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Monday, September 22, 2014
American consumers have a "cockroach-like resiliency."
Eighteen months ago, most folks would have told you the American consumer was in trouble. Most folks would have argued the economy was in terrible shape. Most folks would have pointed out all the reasons to doubt the country's recovery.
But we knew things weren't as bad as the pessimists would have you believe. And we knew it's hard to keep the American consumer down.
That's why, in early 2013, we suggested DailyWealth Trader subscribers buy shares of credit-card giant Discover Financial (DFS).
And now we're up 51% on the trade.
Why am I telling you this? It's not just to brag.
I'm telling you because even if you're not in Discover, it's well worth your time to track the health of this company...
You see, even today, the pessimists will point out everything that's wrong with America's economic situation. And I agree that the country faces major challenges.
But when you look at the actual data, you'll see things aren't all that bad.
Discover is a $30 billion credit-card company. Like many financial stocks, it makes money borrowing at low rates and lending at higher rates. Its health depends on folks being willing to borrow at those higher rates... and being able to pay the money back.
In other words, as the American consumer goes, so goes Discover... And the American consumer is going shopping.
Consumer spending jumped 3.6% over the last year to hit a new all-time high last month.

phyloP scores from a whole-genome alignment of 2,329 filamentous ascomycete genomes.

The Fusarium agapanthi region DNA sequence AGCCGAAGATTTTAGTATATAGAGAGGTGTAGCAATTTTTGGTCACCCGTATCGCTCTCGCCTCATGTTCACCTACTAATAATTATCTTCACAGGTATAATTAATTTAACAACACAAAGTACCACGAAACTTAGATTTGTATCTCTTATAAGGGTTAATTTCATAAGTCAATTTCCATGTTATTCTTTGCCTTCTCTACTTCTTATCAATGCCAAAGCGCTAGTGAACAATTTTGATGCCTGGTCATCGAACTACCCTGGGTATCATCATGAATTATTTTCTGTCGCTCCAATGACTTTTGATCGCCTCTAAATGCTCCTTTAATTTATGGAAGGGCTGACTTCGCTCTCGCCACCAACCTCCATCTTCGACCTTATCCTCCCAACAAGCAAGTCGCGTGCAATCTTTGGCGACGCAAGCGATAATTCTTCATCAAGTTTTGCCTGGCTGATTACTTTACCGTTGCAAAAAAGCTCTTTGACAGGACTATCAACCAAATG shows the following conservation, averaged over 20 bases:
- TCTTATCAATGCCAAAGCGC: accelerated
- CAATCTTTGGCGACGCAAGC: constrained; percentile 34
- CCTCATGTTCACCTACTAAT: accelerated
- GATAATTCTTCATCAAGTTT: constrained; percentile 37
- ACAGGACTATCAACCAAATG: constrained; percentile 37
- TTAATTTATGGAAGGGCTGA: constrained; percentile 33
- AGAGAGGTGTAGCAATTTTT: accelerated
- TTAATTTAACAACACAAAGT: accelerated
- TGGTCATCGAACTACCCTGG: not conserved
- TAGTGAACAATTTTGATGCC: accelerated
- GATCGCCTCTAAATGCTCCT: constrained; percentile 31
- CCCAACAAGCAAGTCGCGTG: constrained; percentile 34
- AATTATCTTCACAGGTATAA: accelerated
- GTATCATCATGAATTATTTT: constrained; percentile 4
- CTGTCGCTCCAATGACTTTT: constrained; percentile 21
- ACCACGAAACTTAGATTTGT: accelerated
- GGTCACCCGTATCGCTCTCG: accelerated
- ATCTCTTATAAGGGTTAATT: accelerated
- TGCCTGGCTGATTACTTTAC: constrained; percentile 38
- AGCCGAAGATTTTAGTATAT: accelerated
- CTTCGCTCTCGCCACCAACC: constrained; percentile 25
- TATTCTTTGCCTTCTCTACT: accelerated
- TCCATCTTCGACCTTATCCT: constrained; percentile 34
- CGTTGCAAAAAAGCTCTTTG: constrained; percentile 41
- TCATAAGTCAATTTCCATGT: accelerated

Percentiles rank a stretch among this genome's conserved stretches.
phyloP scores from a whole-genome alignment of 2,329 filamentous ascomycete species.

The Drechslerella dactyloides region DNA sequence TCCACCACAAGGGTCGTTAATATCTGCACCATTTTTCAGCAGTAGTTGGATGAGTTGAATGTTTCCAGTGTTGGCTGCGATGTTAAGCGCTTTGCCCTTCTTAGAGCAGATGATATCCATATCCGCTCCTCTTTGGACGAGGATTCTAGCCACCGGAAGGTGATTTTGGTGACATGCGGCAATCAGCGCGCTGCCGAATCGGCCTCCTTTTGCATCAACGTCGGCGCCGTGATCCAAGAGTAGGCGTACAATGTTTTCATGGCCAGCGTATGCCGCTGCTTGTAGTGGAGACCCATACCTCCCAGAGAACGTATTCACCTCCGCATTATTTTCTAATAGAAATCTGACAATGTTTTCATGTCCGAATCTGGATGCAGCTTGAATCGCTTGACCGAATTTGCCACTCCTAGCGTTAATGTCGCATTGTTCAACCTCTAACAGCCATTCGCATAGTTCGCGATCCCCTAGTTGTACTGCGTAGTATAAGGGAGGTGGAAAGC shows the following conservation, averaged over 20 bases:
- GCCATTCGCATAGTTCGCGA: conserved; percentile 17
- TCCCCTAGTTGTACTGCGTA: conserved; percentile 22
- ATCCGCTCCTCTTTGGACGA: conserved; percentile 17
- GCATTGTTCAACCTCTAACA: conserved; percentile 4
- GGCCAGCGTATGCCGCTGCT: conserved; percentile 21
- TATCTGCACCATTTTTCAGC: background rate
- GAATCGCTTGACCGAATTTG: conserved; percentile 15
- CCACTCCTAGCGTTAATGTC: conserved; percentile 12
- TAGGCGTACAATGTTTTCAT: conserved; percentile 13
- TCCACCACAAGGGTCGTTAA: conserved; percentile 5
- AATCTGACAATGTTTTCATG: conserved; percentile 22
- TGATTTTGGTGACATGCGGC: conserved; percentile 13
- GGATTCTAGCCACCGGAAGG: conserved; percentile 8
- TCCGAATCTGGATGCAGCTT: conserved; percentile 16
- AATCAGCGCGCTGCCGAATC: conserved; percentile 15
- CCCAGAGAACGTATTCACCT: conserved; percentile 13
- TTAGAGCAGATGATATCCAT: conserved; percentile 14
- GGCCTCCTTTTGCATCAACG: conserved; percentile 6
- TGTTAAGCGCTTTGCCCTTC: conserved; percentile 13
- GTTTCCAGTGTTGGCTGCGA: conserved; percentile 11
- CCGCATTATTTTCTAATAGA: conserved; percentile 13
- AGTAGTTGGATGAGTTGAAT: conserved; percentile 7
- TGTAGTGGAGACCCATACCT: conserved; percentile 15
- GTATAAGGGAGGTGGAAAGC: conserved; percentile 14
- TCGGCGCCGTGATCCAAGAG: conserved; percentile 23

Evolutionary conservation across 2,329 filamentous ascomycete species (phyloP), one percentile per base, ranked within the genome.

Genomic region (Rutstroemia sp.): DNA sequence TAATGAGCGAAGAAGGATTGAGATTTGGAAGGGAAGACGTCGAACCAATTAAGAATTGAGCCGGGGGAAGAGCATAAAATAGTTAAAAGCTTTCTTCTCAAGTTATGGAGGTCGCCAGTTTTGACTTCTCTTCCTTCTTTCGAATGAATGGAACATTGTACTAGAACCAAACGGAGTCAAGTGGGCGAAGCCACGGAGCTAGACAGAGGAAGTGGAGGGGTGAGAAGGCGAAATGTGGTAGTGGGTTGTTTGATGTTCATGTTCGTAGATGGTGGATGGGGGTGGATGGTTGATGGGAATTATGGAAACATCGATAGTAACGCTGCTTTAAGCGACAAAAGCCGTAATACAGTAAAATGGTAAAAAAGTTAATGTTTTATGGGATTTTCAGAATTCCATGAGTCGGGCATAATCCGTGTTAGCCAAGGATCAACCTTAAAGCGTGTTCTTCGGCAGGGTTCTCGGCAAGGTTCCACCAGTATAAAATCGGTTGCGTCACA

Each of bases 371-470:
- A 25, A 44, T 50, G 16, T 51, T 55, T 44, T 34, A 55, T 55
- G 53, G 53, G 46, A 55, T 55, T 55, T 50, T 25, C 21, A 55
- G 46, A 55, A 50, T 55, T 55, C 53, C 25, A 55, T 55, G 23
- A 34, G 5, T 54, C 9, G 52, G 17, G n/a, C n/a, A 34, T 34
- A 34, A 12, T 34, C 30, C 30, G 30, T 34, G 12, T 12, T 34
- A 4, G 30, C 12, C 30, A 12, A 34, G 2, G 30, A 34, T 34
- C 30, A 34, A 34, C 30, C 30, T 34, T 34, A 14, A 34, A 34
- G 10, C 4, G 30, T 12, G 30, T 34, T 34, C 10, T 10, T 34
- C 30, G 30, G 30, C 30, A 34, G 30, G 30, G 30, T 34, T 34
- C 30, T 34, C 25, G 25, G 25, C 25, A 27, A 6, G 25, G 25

You might think that's bad news. Many of the problems we saw in the credit crunch of 2008 were caused by folks buying more than they could afford. But if you look at the data, you'll see the American consumer has bounced back from tough times.
Personal disposable income is at a new high. And the credit-card delinquency rate is just 2.3% – its lowest in over 20 years.
Over the last year, the size of Discover's business (measured by credit-card balances) has grown 6%. Earnings climbed 13%.
Since our original recommendation, shares have marched from the lower left of the chart to the upper right. They just broke out to a new all-time high.
In sum, despite a gloomy prognosis from the pessimists, American consumers live on... and are back to doing what they do best.
There are three main ways to gauge what's happening with stocks today. And the right one to use is one of the biggest disputes in the market. But Amber says she doesn't take sides... "Today, I'm going to show you how the market looks through all three 'lenses'... and how that's dictating our trading strategy." Get all the details here.
"How much income would you like to make on your investments this year: 2.5% or 11%?" Every day, most investors choose 2.5%. But in this essay, Amber shows you how to consistently earn double-digit annual yields... just by trying something a little out of the ordinary.
"Big Cheap Tech" favorite Microsoft breaks out to a 14-year high.
"Real-world indicators" look bullish for U.S. housing... Home Depot and Lowe's hit new all-time highs.
Silver is stuck in a downtrend... prices fall to their lowest level in four years.
Hotel stocks are quietly booming... Wyndham, Marriott, and Hyatt soar to new all-time highs.